Who Wouldn’t Want to Write a Best Seller?
You’re excitedly writing your first book. Much to your surprise, you’ve been inundated with research and rewrites. You’ve changed the title 10 times and have finally settled on the final one–for today.
It looks a bit like a circus, this thing called writing, yet you’re willing to follow it through to the end. And like thousands of other writers – new and experienced–you want “it,” or at least a chance to reach for it.
You hope against all hope that you can grab the brass ring of writing. Like so many others, you want a “best seller.”
There’s a top honor (or brass ring) in every facet of life.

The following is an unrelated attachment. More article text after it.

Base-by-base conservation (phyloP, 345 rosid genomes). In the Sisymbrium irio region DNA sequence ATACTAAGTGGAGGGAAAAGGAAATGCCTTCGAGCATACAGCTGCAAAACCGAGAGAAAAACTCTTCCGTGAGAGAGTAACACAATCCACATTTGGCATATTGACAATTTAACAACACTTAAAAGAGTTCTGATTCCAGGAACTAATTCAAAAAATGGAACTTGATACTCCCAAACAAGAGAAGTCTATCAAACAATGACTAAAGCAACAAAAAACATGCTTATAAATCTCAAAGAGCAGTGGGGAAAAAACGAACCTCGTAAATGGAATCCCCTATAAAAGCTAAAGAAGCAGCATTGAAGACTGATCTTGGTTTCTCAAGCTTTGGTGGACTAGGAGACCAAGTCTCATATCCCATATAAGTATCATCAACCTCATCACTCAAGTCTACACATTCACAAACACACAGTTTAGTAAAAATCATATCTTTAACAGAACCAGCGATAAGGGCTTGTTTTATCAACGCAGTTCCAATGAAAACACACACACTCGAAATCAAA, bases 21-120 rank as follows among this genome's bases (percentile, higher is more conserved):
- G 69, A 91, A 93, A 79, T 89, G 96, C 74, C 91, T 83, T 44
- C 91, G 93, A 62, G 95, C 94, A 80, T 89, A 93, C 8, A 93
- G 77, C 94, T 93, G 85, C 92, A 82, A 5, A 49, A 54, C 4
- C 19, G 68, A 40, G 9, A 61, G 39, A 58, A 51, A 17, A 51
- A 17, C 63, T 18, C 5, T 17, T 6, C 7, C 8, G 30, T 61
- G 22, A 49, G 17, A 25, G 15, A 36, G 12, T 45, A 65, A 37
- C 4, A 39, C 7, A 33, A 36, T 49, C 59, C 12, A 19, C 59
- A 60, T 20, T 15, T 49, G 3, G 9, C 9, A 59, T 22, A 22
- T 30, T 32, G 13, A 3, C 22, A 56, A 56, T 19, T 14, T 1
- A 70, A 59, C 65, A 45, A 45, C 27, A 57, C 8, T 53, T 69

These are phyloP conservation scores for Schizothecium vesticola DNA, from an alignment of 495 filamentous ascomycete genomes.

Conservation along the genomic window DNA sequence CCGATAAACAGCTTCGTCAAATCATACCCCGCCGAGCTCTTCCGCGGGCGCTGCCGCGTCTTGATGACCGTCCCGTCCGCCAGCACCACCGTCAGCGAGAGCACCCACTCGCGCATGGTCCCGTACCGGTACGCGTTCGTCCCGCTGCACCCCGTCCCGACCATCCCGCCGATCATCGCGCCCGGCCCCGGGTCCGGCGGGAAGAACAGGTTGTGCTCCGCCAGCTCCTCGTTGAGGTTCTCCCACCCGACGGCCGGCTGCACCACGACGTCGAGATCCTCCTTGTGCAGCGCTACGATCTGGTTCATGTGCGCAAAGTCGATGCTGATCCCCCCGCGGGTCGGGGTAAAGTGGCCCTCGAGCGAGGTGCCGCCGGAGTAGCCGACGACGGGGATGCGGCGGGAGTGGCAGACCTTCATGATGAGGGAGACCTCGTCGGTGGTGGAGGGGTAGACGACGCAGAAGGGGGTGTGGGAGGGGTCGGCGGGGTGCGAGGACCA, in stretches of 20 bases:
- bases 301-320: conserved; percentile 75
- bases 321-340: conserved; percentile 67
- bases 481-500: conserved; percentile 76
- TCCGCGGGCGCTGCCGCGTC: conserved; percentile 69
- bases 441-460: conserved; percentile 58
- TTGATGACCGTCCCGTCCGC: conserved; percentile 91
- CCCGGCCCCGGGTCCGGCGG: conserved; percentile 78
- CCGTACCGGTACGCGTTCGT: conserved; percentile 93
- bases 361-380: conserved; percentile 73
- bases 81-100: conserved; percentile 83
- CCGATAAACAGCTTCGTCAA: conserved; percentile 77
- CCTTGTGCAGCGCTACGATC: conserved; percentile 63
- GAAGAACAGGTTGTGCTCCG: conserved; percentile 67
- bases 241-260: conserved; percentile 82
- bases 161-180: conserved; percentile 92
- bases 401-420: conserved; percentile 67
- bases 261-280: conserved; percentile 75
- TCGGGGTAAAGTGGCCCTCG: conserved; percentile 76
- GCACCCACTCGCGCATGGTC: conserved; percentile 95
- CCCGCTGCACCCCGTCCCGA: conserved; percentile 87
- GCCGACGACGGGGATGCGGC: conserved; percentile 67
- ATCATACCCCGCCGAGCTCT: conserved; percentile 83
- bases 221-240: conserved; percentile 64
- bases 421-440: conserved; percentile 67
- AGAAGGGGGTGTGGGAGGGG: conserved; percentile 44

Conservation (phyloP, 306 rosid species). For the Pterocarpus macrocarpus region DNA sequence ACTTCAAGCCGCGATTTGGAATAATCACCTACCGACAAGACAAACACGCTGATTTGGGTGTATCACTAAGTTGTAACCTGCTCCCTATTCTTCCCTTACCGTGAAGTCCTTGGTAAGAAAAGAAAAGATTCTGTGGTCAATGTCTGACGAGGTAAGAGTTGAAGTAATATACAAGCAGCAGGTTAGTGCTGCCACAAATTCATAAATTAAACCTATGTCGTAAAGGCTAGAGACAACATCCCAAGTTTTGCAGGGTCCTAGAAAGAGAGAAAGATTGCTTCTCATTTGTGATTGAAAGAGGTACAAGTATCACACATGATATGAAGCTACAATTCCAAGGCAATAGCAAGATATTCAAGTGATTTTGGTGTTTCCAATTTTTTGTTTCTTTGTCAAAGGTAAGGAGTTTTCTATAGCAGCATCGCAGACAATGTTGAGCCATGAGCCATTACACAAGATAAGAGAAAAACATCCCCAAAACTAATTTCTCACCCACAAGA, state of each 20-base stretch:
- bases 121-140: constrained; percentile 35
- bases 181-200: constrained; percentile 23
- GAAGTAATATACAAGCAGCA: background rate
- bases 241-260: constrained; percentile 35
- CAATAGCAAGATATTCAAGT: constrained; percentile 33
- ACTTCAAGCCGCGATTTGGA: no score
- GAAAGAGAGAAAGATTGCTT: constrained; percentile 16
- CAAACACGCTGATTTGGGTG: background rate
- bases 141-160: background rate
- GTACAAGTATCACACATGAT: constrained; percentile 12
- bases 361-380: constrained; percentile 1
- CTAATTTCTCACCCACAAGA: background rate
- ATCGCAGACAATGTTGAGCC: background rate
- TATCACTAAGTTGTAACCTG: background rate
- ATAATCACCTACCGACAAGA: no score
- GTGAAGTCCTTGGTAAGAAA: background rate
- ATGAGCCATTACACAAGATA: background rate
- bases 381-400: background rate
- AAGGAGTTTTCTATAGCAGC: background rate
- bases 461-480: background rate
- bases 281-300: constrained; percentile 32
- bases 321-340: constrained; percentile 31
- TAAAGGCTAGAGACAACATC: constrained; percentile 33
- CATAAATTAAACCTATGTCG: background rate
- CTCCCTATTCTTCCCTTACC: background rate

In theater it’s called a smash.
In music it’s called a mega-hit.
In stocks we say blue chip.
In movies we call it a blockbuster.
Regardless of what you call it, you want it! You think about it! You hope against hope that you’ll qualify for the big prize. In the meantime, you’re stuck on Chapter 4 with nowhere to go.
So what, exactly, will it take to create a “best seller,” and will you see one in my lifetime? Here’s my response (and stats) on the subject.
Amazon requires that you sell 3,500-5,000 copies in a day in combined formats.
The New York Times list heavily counts sales in select brick-and-mortar stores and requires 20,000 copies to be sold in a week.
USA Today compiles a weekly list of it’s best sellers based on sales.